Exmouth's 'scrapheap' gran in plea for employment
PUBLISHED: 11:00 12 August 2015
A grandmother, who believes she is on the scrapheap at the age of 56, is appealing to employers to give her a chance.
Mum-of-three Christine Sharland, of Madeira Villas, Withycombe Raleigh, said she had fallen victim to inexperience, prompting employers to overlook her for roles.
The proactive jobseeker recently wrote 20 letters to employers in Exmouth and Exeter, asking for work, but was dismayed when only one replied.
Christine, whose younger years were spent raising her children, said her requests for work were frequently ignored; she believes her age and lack of experience is to blame.
Christine has been claiming Jobseeker’s Allowance for six years. She claims employers are shunning the older workforces’ will to work when filling vacancies.
In a bid to gain experience, the grandmother now volunteers at a charity shop in the town.
She also enrolled on a computer course and volunteers her time to help pupils read at an Exmouth primary school.
Christine believes she is not alone, feeling overlooked in favour of younger and more experienced employees.
She said: “I do feel like I am on the scrapheap sometimes. As long as I can get a job, I will feel like I am making a difference to others, and to myself, and my self-esteem.
“People may say they don’t want to work, but once you are not working, it’s different. If you are still able to work, you feel like society has forgotten you.
“I probably could go and clean, but you probably need a qualification to clean a floor.
“I dress smartly, speak nicely and have excellent people skills, still no one even responds to my application form - some of which are very long.
“It’s very frustrating and makes me feel like I’ve been put out to pasture.”
Christine, who daily seeks employment through the job centre, urged employers to be considerate towards those who apply for vacant positions.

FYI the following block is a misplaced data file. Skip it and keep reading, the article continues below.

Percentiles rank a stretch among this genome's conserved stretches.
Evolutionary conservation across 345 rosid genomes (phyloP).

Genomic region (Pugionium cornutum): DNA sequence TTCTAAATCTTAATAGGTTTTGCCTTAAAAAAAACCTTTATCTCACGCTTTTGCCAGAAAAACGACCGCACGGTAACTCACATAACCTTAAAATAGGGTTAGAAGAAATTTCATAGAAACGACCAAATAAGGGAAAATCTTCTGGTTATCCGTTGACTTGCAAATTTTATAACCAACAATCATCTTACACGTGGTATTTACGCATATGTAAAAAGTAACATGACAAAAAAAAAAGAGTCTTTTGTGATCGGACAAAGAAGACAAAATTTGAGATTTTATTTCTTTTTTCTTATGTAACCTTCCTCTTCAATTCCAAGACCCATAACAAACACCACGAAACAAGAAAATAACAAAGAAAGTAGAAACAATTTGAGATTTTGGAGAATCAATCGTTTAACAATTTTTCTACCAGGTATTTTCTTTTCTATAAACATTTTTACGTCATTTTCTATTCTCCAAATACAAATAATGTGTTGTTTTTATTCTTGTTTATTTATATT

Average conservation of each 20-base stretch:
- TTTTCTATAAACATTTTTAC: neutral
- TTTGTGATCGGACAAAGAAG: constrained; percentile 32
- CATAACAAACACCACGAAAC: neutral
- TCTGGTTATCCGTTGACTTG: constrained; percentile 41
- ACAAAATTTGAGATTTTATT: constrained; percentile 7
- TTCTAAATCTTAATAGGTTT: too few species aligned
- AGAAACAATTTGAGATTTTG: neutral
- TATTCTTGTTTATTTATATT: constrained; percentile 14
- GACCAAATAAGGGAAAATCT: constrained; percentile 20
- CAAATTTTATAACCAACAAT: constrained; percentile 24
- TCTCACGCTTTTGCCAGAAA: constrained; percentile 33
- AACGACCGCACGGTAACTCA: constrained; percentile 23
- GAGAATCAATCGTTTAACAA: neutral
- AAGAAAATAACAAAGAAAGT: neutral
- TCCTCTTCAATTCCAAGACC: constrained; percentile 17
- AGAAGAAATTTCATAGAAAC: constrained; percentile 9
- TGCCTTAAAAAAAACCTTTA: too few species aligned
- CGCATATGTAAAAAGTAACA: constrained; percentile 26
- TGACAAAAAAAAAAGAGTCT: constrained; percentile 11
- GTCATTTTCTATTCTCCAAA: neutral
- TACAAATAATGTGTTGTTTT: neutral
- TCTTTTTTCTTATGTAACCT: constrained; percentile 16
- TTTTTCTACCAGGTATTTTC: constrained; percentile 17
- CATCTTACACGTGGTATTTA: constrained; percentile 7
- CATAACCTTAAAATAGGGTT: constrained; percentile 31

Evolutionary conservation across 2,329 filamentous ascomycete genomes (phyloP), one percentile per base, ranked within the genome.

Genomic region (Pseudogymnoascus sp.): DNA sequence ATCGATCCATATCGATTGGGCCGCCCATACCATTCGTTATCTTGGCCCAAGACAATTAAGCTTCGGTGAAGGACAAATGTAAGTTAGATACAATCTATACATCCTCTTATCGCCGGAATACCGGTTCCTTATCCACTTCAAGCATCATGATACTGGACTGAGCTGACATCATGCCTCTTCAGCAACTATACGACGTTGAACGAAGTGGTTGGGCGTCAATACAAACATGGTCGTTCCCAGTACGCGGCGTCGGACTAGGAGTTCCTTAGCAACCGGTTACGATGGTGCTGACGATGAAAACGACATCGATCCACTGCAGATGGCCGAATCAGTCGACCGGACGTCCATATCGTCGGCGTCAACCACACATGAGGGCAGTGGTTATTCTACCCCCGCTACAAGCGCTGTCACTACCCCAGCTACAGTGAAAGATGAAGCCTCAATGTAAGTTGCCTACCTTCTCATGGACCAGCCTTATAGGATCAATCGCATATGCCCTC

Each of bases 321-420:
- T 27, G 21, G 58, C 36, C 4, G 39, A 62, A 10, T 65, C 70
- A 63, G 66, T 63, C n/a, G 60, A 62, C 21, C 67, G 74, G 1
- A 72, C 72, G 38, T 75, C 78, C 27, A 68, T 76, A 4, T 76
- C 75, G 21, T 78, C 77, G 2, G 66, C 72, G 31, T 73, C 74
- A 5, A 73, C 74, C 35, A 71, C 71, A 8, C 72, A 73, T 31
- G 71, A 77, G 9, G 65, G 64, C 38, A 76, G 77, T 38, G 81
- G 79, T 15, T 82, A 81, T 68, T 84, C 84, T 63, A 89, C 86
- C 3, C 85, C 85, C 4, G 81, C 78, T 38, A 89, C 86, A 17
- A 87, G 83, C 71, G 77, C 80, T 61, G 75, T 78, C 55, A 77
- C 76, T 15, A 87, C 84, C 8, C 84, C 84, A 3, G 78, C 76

“Please, employers, don’t just go by what people have done, but look at them as a whole person,” she said.
“I have a great personality and I am friendly, warm and kind and reasonably intelligent, not academic though.
“Please give us older women a chance. And if you can’t, can you please at least answer us. A ‘no thank you’ in a bulk email would suffice.”
She added: “I wrote 20 letters to different places in Exmouth and Exeter. I only got one letter back, telling me where to look for jobs.
“When I get down, I don’t feel like keeping on looking. I quite often lose confidence in myself and think ‘I can’t do it’. It’s hard to keep motivated.”
“I don’t even think about what I want to do; I don’t think it’s going to be possible - that’s how I feel about being rejected.
“I am disillusioned. When am I going to get a chance?
“This is why I am doing voluntary work so I can get the experience because, at the moment, that seems the stumbling block.”
Christine said: “It’s nice to hear unemployment has gone down, but I’ve sadly not had such luck; probably because I haven’t got recent experience or references. But I am now working in a school voluntarily to counteract this. I will also work anywhere for free, wherever they want me.
“I’ve moved about a little and not worked for many years, so it’s been hard to get experience and references.
“I am mid-fifties and attended an in-depth two-year counselling course, worked with children, have numerous CRB checks and have various certificates. But my age and lack of recent experience stops employers taking a chance with me.”
● Will you give Christine a chance? Call the Journal to be put in touch, 01392 888507.